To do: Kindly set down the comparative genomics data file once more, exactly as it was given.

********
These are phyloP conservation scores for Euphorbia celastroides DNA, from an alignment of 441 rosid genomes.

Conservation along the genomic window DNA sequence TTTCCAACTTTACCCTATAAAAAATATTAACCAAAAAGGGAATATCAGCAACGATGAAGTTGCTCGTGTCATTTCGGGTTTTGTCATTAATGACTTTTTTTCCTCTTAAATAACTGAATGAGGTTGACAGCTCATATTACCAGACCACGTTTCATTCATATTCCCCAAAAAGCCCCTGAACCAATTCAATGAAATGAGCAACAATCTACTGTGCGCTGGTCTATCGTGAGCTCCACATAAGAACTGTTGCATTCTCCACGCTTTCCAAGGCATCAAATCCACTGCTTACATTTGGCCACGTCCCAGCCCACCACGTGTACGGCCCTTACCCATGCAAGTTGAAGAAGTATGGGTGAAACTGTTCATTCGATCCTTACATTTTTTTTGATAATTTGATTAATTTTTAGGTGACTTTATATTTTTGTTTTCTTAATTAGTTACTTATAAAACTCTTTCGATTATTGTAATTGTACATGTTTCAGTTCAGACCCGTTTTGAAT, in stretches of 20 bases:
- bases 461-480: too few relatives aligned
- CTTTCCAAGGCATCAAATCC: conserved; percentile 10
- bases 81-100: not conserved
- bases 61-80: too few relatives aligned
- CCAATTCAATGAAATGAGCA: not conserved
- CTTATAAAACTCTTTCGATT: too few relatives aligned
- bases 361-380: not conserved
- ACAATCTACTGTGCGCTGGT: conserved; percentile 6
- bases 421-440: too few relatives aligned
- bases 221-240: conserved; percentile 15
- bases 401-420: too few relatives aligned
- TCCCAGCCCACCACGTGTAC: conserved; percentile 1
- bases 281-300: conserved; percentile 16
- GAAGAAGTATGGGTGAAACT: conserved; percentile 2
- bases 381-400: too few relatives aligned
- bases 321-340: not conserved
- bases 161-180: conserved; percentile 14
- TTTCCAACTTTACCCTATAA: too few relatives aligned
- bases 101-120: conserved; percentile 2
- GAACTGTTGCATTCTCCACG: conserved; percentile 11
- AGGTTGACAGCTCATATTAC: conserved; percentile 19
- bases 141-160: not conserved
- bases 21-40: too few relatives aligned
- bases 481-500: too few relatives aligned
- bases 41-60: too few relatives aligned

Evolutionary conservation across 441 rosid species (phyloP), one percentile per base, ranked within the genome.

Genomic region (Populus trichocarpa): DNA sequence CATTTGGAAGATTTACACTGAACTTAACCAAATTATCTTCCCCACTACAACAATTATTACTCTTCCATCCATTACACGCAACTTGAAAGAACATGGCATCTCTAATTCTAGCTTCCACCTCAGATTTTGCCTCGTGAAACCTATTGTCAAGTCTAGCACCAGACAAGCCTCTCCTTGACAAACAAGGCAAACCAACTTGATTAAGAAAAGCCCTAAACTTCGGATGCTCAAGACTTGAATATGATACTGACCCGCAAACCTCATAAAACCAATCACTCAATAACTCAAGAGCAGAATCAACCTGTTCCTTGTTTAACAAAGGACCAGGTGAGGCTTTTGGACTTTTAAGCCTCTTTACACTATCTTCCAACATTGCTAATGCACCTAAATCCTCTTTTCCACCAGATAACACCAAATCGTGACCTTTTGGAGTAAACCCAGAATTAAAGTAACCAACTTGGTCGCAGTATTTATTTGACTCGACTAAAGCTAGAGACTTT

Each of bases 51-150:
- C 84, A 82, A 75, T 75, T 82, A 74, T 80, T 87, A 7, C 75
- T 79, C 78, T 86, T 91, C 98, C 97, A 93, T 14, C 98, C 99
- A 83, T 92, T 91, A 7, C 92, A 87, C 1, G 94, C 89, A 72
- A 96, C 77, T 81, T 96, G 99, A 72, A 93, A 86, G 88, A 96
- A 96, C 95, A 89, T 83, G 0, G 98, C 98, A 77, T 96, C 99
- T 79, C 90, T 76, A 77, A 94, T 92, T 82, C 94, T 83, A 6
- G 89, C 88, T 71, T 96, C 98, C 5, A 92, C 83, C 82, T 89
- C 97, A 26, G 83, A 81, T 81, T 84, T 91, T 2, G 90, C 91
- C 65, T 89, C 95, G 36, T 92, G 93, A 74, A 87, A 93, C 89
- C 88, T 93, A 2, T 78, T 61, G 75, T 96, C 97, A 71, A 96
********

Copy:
These are phyloP conservation scores for Euphorbia celastroides DNA, from an alignment of 441 rosid genomes.

Conservation along the genomic window DNA sequence TTTCCAACTTTACCCTATAAAAAATATTAACCAAAAAGGGAATATCAGCAACGATGAAGTTGCTCGTGTCATTTCGGGTTTTGTCATTAATGACTTTTTTTCCTCTTAAATAACTGAATGAGGTTGACAGCTCATATTACCAGACCACGTTTCATTCATATTCCCCAAAAAGCCCCTGAACCAATTCAATGAAATGAGCAACAATCTACTGTGCGCTGGTCTATCGTGAGCTCCACATAAGAACTGTTGCATTCTCCACGCTTTCCAAGGCATCAAATCCACTGCTTACATTTGGCCACGTCCCAGCCCACCACGTGTACGGCCCTTACCCATGCAAGTTGAAGAAGTATGGGTGAAACTGTTCATTCGATCCTTACATTTTTTTTGATAATTTGATTAATTTTTAGGTGACTTTATATTTTTGTTTTCTTAATTAGTTACTTATAAAACTCTTTCGATTATTGTAATTGTACATGTTTCAGTTCAGACCCGTTTTGAAT, in stretches of 20 bases:
- bases 461-480: too few relatives aligned
- CTTTCCAAGGCATCAAATCC: conserved; percentile 10
- bases 81-100: not conserved
- bases 61-80: too few relatives aligned
- CCAATTCAATGAAATGAGCA: not conserved
- CTTATAAAACTCTTTCGATT: too few relatives aligned
- bases 361-380: not conserved
- ACAATCTACTGTGCGCTGGT: conserved; percentile 6
- bases 421-440: too few relatives aligned
- bases 221-240: conserved; percentile 15
- bases 401-420: too few relatives aligned
- TCCCAGCCCACCACGTGTAC: conserved; percentile 1
- bases 281-300: conserved; percentile 16
- GAAGAAGTATGGGTGAAACT: conserved; percentile 2
- bases 381-400: too few relatives aligned
- bases 321-340: not conserved
- bases 161-180: conserved; percentile 14
- TTTCCAACTTTACCCTATAA: too few relatives aligned
- bases 101-120: conserved; percentile 2
- GAACTGTTGCATTCTCCACG: conserved; percentile 11
- AGGTTGACAGCTCATATTAC: conserved; percentile 19
- bases 141-160: not conserved
- bases 21-40: too few relatives aligned
- bases 481-500: too few relatives aligned
- bases 41-60: too few relatives aligned

Evolutionary conservation across 441 rosid species (phyloP), one percentile per base, ranked within the genome.

Genomic region (Populus trichocarpa): DNA sequence CATTTGGAAGATTTACACTGAACTTAACCAAATTATCTTCCCCACTACAACAATTATTACTCTTCCATCCATTACACGCAACTTGAAAGAACATGGCATCTCTAATTCTAGCTTCCACCTCAGATTTTGCCTCGTGAAACCTATTGTCAAGTCTAGCACCAGACAAGCCTCTCCTTGACAAACAAGGCAAACCAACTTGATTAAGAAAAGCCCTAAACTTCGGATGCTCAAGACTTGAATATGATACTGACCCGCAAACCTCATAAAACCAATCACTCAATAACTCAAGAGCAGAATCAACCTGTTCCTTGTTTAACAAAGGACCAGGTGAGGCTTTTGGACTTTTAAGCCTCTTTACACTATCTTCCAACATTGCTAATGCACCTAAATCCTCTTTTCCACCAGATAACACCAAATCGTGACCTTTTGGAGTAAACCCAGAATTAAAGTAACCAACTTGGTCGCAGTATTTATTTGACTCGACTAAAGCTAGAGACTTT

Each of bases 51-150:
- C 84, A 82, A 75, T 75, T 82, A 74, T 80, T 87, A 7, C 75
- T 79, C 78, T 86, T 91, C 98, C 97, A 93, T 14, C 98, C 99
- A 83, T 92, T 91, A 7, C 92, A 87, C 1, G 94, C 89, A 72
- A 96, C 77, T 81, T 96, G 99, A 72, A 93, A 86, G 88, A 96
- A 96, C 95, A 89, T 83, G 0, G 98, C 98, A 77, T 96, C 99
- T 79, C 90, T 76, A 77, A 94, T 92, T 82, C 94, T 83, A 6
- G 89, C 88, T 71, T 96, C 98, C 5, A 92, C 83, C 82, T 89
- C 97, A 26, G 83, A 81, T 81, T 84, T 91, T 2, G 90, C 91
- C 65, T 89, C 95, G 36, T 92, G 93, A 74, A 87, A 93, C 89
- C 88, T 93, A 2, T 78, T 61, G 75, T 96, C 97, A 71, A 96